Perserverence Leads to Impressive Stone Grotto Project


The Faux Finisher by Patrick Ganino - 04/01/2009

Anyone doing walk-ins on new construction? We have had much luck with this over the years. It is not for the faint of heart so tighten your belt and keep moving forward.


Yesterd
scan0022.jpgay morning I was driving down main st. in Middletown. I noticed a new restaurant under construction. It had all the typical promos with paper signs saying coming soon. I decided to walk in and give it a pitch.

Visualize a half done restaurant, wood paneling not stained and two gentlemen to the right cutting tile. I asked them
if the owner was in and they said no. I then asked what the owners name was and if they had his number. They proceeded to ignore me.

(I could have left at this point and no one would have been dissappointed, I mean heck I gave it my best effort)

I didn't though. I looked to my left and saw the carpenter. I ask him the same questions and he told me the owner was down the street at the granite and tile shop he owned. I didn't even know that there was a granite
and tile shop down the street (shame on me).

(Second chance to go home, and all would be well in the world)

I didn't though. I figured at this point I have started something and I am going to follow it through. So I drive down the street and bang a right down a side street I have never been before. I park and walk into the shop. In front of me is the receptionists desk with the owners wife(which I did not know at this point) and his daughter. He is standing on the opposite side where I am. Now, I am the poster boy for salesmen at this point as I wear my long black biz coat with black gloves and portfolio under the arm. I pretty much loo
k like I am selling advertising.

With a stink eye they ask if they can help me and I reply that I am looking for the owner. He is pointed out and standing directly to my right now. I explain that I just came from their restaurant and that it was beautiful. (stink eye being magnified to full capacity)

I go on to tell the
m that I paint murals and do decorative painting and ask them if they would mind looking at my portfolio. As2585_1126041149168_1171327636_406438_8134755_n.jpg they flip through my portfolio they start to become interested in what they were seeing and ask questions. This opens the door for me to start conversing and transffering my excitement about what I do. With the contageousness of my excitement I can start to see the wheel spinning in their minds and their excitement increasing. We chat for a while and I ask them if they would mind bringing me over to the restaurant to see if we can add something to it with our artistic flair. (also I dropped the line that most restaurant are rated on how good their murals and decorative painting are)

One of the ideas that they had was creating a giant stone grotto behind the bar.  Coincidentally, we had just started learning and working with vertical concrete and this seemed like the perfect portfolio piece to get started with!  My foreman Mike and I brought in Bruce from Thalman Designs to create a design layer (pic 1) and local decorative painter Holly Whiting jumped in to help.  Not to mention Marco from Massachusetts who we correspond with on www.fauxforum.com which is our online forum for artist to chat and learn from one another.  SO I had my crew together and just needed a product to use.  I called my friends at ProFaux who have come out with a new line called Ecrete (http://www.ecreteltd.com/).  They hooked me up as only they could and we got started.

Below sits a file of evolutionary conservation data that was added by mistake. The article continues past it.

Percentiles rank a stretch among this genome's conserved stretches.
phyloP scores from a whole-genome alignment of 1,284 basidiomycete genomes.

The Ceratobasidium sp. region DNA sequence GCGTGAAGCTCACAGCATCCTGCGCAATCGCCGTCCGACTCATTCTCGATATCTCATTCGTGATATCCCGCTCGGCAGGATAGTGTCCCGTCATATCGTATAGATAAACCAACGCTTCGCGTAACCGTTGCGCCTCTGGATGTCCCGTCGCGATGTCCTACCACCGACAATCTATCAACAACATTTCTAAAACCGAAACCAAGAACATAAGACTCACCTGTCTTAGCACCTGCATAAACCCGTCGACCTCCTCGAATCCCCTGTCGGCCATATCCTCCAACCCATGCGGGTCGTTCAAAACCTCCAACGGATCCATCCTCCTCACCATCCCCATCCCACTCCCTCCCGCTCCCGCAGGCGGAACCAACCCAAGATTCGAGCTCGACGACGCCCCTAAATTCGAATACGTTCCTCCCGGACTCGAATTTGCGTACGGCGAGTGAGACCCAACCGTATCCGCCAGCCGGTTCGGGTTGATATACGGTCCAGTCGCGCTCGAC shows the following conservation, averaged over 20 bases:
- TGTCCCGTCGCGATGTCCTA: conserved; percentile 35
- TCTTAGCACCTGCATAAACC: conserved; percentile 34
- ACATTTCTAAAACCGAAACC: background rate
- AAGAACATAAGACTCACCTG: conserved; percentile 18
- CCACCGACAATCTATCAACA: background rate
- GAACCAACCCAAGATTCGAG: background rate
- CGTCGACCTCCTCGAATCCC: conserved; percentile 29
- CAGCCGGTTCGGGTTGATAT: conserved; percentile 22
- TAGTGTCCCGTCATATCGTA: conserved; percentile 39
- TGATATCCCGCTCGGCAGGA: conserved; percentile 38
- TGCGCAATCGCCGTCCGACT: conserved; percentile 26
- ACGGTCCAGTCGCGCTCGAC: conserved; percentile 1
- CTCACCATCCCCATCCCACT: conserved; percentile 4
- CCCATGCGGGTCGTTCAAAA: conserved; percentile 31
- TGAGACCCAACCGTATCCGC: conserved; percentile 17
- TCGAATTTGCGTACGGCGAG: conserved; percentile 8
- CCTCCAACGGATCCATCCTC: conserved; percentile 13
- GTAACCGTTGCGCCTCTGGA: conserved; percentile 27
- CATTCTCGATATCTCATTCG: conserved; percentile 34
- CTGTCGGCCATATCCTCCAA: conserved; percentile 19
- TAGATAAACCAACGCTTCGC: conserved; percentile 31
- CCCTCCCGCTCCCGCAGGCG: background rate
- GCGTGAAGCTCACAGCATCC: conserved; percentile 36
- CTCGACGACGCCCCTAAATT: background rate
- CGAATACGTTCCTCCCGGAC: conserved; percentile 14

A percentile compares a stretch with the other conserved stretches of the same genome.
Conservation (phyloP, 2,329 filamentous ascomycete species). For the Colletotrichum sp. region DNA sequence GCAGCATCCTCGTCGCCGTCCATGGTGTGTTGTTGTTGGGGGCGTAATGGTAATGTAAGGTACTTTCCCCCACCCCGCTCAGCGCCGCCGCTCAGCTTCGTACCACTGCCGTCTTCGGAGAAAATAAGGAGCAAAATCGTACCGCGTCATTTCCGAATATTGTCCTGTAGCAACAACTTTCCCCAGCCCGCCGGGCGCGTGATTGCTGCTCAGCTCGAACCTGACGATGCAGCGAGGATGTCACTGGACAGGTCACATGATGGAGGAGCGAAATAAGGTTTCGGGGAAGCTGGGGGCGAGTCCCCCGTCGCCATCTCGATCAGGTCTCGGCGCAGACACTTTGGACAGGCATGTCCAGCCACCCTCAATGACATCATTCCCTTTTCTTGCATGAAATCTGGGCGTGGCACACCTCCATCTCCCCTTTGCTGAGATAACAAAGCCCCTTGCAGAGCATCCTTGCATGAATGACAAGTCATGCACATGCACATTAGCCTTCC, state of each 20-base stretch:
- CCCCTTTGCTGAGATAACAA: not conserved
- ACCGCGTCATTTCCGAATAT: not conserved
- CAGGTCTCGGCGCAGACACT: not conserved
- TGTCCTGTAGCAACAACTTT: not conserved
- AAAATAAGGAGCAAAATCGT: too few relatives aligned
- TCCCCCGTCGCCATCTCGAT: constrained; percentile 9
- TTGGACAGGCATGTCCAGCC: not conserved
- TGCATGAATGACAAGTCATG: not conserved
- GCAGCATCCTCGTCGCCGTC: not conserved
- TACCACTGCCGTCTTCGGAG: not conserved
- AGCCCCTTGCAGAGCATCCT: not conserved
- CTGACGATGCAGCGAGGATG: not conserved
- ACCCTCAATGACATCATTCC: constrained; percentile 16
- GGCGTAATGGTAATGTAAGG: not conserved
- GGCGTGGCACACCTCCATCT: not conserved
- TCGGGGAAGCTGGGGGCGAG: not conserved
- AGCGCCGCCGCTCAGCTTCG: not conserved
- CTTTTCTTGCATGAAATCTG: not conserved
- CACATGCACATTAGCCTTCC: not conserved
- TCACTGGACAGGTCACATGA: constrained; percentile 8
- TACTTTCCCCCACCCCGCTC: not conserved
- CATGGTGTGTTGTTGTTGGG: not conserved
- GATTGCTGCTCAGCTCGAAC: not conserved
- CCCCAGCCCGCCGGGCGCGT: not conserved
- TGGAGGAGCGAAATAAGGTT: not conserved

First the house carpenters constructed a base on the wall of plywood and framed out the structure. (pics 2-5).  Once this was complete we covered the surface with metal lathing (pic 5) which costs about a $8.00 a sheet.  When that was complete we had to tackle the task of getting this concrete to continue onto the ceiling without any liabilities but still being built out enough to create a rough surface.  We used foam to put under the lathe on the ceiling area and a ton of screws and washers to hold it to the plywood.  (pics 6-7)
 
This created our base structure to work with (pic 8).
 
Mike, Bruce and Holly worked diligently covering the lathe with the Ecrete.  Being sure to wear protective glove as the lathe is pretty sharp stuff.  A scratch coat covered the entire surface.  This was left to dry over night and then a thick coat of Ecrete was applied after we primed the surface with the recommended primer . (pic 9)
 
With this thick coat applied we waited for it to set a bit and then used our stamps to create the rock like texture needed.  Using a spray bottle we would spray a release agent on the stamps before applying them and removing them.  (see pics 10-11-12)
 
 
After letting it dry overnight we were able to start coloring the structure.  Using our colorant in a spray bottle as well we would spray the surface and use a sponge to give a mottling effect.  (see pic 13-15)
 
Once dry we sealed the concrete and added some other unique features made of concrete like old wood beams and wine caskets.  (16-18)
 
When finished I think the owner was almost as impressed as we were!  This was a great project to be able to do and has opened our horizons to the world of concrete.  Since then we have sold a few more jobs using concrete and feel that the sky is the limit with what one can create with this vertical product!  Happy troweling!


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